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The Messiah Hails From Portland


Stumptown bound: Coffee cherries at Finca el Injerto in Guatemala; Nicaraguan farmer Daniel Canalez.  

Coffee quality can be objectively measured, to a point. There are professionals who evaluate a coffee just as one would a wine. They study the flavor profile; the cleaner and sweeter it is, the higher it will rank on a 100-point scale. Top specialty roasters buy coffees rated 85 or above, but once you’re that high in the rankings, how much of what you’re tasting is real and how much perception? Sarah Allen, the editor of Barista magazine, says that a top roaster like Stumptown goes to such extraordinary lengths to find the perfect coffee that it becomes personal. “It’s like when you think to yourself that your child is special in a way no other child is,” she says. “That’s how people like Duane feel about their coffee.”

Which means, of course, that he won’t let just anybody buy his beans. Sorenson approaches potential clients like he’s on a blind date, and he’s not afraid to say “sorry.” “I don’t want to sell my coffee to everyone,” he says. “It’s not for everyone. I don’t have the fucking time for it, man.” The Chelsea café Tbsp qualified for Stumptown earlier this year; its owner Melissa Chmelar had called Sorenson after drinking Stumptown at another café and realizing “I felt like I was cheating. This is like a religion.”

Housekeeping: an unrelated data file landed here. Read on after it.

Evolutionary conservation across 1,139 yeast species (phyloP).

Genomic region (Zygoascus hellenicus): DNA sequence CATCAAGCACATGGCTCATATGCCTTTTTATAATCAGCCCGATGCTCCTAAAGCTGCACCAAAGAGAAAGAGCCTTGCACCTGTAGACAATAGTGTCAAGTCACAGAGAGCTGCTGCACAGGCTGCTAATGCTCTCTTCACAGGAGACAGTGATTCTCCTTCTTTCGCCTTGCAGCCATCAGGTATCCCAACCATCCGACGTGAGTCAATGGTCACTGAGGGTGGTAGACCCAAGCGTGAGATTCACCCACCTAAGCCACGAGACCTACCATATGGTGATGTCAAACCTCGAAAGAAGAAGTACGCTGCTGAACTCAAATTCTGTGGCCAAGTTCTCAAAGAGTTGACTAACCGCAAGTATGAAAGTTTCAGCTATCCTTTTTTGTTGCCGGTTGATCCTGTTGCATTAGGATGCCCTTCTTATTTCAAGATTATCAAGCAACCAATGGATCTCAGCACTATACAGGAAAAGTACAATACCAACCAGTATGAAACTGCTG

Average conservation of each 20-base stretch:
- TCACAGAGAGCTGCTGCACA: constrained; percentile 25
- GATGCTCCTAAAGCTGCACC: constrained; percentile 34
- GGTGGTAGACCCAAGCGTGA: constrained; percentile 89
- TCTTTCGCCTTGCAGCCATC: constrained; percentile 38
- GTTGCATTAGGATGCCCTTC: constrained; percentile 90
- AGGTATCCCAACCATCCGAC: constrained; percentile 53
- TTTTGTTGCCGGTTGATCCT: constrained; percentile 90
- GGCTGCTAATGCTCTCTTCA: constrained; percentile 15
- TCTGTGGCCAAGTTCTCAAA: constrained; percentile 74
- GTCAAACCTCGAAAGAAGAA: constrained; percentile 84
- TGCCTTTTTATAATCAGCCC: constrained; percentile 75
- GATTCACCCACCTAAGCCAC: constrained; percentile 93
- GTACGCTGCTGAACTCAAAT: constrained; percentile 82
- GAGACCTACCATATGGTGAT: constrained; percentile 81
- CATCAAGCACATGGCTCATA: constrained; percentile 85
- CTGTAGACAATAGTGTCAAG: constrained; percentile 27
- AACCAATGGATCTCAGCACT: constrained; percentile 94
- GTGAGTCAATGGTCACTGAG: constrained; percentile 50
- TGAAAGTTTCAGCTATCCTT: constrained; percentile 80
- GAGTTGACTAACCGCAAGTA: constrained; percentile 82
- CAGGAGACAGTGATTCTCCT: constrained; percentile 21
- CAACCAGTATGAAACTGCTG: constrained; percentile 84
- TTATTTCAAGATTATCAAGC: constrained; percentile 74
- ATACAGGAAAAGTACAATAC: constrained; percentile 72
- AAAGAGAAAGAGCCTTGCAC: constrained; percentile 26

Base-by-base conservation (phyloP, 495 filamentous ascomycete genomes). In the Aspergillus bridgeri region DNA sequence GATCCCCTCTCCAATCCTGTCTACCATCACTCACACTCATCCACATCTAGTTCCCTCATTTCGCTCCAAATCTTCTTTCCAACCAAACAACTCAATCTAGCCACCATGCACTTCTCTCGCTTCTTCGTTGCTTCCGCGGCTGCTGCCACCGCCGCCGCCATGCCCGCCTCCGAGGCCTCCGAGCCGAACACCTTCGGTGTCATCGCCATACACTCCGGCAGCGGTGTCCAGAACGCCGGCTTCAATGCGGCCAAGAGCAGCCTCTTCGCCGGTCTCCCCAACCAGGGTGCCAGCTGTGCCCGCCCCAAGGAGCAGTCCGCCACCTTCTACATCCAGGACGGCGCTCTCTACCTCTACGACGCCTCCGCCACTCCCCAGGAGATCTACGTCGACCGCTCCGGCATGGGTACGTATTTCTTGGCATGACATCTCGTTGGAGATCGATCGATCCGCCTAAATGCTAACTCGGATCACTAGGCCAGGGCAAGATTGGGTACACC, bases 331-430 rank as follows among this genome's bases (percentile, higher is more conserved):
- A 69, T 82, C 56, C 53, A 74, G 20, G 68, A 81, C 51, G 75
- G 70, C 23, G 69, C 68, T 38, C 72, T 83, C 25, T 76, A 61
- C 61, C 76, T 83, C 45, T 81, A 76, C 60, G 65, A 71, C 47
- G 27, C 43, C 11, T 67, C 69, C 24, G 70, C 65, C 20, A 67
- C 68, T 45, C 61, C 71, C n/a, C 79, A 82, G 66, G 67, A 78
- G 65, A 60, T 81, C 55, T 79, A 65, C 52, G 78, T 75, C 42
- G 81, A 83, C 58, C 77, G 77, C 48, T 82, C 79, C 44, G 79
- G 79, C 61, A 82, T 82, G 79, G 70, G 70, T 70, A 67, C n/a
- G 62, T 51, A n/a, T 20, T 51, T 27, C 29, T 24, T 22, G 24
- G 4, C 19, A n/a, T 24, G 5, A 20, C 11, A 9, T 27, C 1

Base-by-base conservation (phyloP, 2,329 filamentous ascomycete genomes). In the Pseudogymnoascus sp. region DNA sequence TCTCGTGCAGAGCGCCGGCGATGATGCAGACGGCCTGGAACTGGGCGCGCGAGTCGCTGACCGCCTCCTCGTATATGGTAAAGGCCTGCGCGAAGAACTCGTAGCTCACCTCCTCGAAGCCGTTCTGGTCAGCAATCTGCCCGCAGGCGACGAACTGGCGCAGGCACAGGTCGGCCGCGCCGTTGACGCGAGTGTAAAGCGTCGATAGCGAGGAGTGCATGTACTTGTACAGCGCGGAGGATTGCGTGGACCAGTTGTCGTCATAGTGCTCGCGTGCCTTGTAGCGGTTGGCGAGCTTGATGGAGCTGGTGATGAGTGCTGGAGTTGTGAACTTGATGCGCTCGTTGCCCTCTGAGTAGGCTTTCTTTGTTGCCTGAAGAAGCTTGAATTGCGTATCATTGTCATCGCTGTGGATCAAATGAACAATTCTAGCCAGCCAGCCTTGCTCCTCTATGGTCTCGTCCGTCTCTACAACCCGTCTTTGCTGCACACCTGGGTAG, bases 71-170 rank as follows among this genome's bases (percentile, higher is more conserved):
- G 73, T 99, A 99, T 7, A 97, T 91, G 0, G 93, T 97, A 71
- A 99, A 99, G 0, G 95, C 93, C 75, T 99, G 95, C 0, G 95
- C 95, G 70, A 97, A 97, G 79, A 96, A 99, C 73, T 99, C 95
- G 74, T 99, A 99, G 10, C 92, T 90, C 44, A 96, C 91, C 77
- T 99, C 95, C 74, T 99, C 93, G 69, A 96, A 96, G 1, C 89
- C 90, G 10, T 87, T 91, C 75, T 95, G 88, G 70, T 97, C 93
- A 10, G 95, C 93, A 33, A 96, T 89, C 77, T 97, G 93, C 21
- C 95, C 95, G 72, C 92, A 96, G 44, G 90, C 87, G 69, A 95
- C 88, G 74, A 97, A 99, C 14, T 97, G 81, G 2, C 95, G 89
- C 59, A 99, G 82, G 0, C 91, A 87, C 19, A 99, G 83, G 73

All would-be vendors attend mandatory barista training as well as a three-hour class that includes a PowerPoint presentation and a video about El Injerto, one of the Guatemalan coffee farms Stumptown works with. Hudson likes to point out a shot of an El Injerto picker bent beneath a 150-pound sack of coffee berries. “That’s what I think about when people ask for a free refill,” she says.

Since Stumptown’s move to the city, twenty accounts have signed on, including Milk Bar, Marlow and Sons, and Frankies Spuntino. The food blogs are paying close attention to the roaster’s infiltration; some have even mapped cafés, color-coding them depending on their specific roastery allegiance. Sorenson’s rapid expansion has produced at least one defector. When Ninth Street Espresso, Stumptown’s first and highest-profile partner in New York, switched to Intelligentsia beans last month, it caused a small uproar. Ninth Street’s owner, Kenneth Nye, says bloggers made too much of it; he simply wanted to get back to proprietary blending, which Stumptown doesn’t offer. “Some shop owners take comfort knowing that there are a dozen shops using the same product,” says Nye. “We never did. For us, it was a very weird transition to have a coffee that was available so readily in so many places.” Sorenson sees things differently. “I wouldn’t let him put a sticker over the Stumptown bag,” he says. “That’s our coffee, man.”


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